Welcome to
History & Genealogy


(Previously Published in 1879 with title: The Underground Railroad)
For many years connected with the Anti-Slavery Office in Philadelphia, and Chairman of the Acting
Vigilant Committee of the Philadelphia Branch of the Underground Rail Road.

Illustrated with 70 Fine Engravings by Bensell, Schell and Others,
and Portraits from Photographs from Life.

Thou shalt not deliver unto his master the servant that has escaped from his master unto thee. - Deut. xxiii 16.





     The subjoined "pass" was brought to the underground Rail Road station in Philadelphia by Charles, and while it was interesting as throwing light upon his escape, it is important also as a specimen of the way the "pass" system was carried on in the dark days of Slavery in Virginia:

                                                                                NAT. AMERICAN OFFICE.
                                                                                        Richmond, July 20th, 1857.
     Permit Charles to pass and repass from this office to the residence of Rev. B. Manly's on Clay St., near 11th, at any hour of the night for one month.        WM. W. HARDWICK."

     It is a very short document, but it used to be very unsafe for a slave in Richmond, or any other Southern city, to be found out in the evening without a legal paper of this description.  The penalties for being found unprepared to face the police were fines, imprisonment and flogging.  The satisfaction it seemed always to afford these guardians of the city to find either males or females trespassing in this particular, was unmistakable.  It gave them (the police) the opportunity to prove to those they served (slave-holders), that they were the right men in the right place, guarding their interests.  Then again they got the fine for pocket money, and likewise the

[Pg. 147]
still greater pleasure of administering the flogging.  Who would want an office, if no opportunity should turn up whereby proof could be adduced of adequate qualifications to meet emergencies?  But Charles was too wide awake to be caught without his pass day or night.  Consequently he hung on to it, even after starting on his voyage to Canada.  He, however, willingly surrendered it to a member of the Committee at his special request.
     But in every way Charles was quite a remarkable man.  It afforded the Committee great pleasure to make his acquaintance, and much practical and useful information was gathered from his story, which was felt to be truthful.
     The Committee feeling assured that this "chattel" must have been the subject of much inquiry and anxiety from the nature of his former position, as a prominent piece of property, as a member of the Baptist church, as taking "first premiums" in making tobacco, and as a paper carrier in the National American office, felt called upon to  note fully his movements before and often leaving Richmond.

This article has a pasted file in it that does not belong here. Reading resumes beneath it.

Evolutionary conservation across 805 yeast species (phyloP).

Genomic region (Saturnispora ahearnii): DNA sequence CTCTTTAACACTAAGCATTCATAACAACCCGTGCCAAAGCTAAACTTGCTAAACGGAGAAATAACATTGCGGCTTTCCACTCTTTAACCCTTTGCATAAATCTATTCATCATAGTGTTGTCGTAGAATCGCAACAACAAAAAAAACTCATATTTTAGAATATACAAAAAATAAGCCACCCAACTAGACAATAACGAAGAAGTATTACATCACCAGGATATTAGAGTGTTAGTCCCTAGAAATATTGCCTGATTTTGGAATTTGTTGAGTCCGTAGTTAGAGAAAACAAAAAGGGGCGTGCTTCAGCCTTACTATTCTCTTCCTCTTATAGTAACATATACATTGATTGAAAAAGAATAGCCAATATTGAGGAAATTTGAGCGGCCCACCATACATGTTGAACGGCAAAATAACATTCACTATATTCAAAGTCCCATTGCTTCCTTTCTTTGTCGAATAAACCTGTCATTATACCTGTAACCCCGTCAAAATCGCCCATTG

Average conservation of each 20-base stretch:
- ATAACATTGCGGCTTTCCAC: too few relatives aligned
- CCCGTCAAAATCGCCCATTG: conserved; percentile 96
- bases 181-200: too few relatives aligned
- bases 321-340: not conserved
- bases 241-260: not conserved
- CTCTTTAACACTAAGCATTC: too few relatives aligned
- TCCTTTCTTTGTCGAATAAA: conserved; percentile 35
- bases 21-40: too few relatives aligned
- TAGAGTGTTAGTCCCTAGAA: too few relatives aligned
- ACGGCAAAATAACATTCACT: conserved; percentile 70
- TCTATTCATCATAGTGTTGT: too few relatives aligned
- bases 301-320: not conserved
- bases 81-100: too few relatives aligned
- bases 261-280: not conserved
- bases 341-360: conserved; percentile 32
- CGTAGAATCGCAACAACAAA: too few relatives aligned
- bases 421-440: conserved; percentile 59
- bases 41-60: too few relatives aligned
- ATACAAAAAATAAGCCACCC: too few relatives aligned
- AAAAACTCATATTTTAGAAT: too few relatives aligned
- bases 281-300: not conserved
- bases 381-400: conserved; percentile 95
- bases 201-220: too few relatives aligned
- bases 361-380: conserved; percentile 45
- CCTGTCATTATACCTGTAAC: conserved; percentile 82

In stature he was medium size, color quite dark, hair long and bushy - rather of a raw-boned and rugged appearance, modest and self-possessed; with much more intelligence than would be supposed from first observation.  On his arrival, ere he had "shaken hands with the (British) Lion's paw," (which he was desirous of doing), or changed the habiliments in which he escaped, having listened to the recital of his thrilling tale, and wishing to get it word for word as it flowed naturally from his brave lips, at a late hour of the night a member of the Committee remarked to him, with pencil in hand, that he wanted to take down some account of his life. "Now," said he, "we shall have to be brief.  Please answer as correctly as you can the following questions:"  "How old are you?"  "Thirty-two years old the 1st day of last June."  "Were you born a slave?"  "Yes."  "How have you been treated?"  "Badly all the time for the last twelve years."  "What do you mean by being treated badly?"  "Have been whipped, and they never give me anything; some people give their servants at Christmas a dollar and a half and two dollars, and some five, but my master would never give me anything."  "What was the name of your master?"  "Fleming Bibbs."  "Where did you live?"  "In Caroline county, fifty miles above Richmond."  "What did he do?"  "He is a farmer."  "Did you ever live with him?"  "Never did; always hired me out, and then I couldn't please him."  "What kind of a man was he?"  "A man with a very severe temper; would drink at all times, though would do it slyly."  "Was he a member of any church?"  "Baptist church - would curse at his servants as if he wern't in any church."  "Were his family members of church, too?"  "Yes."  "What kind of family he he?"  "His wife was a tolerable fair woman, but his sons were dissipated, all of them rowdies and gamblersHis sons has had children by the servants.  One of his daughters had a child by his grandson last April.  They are traders, buy and sell."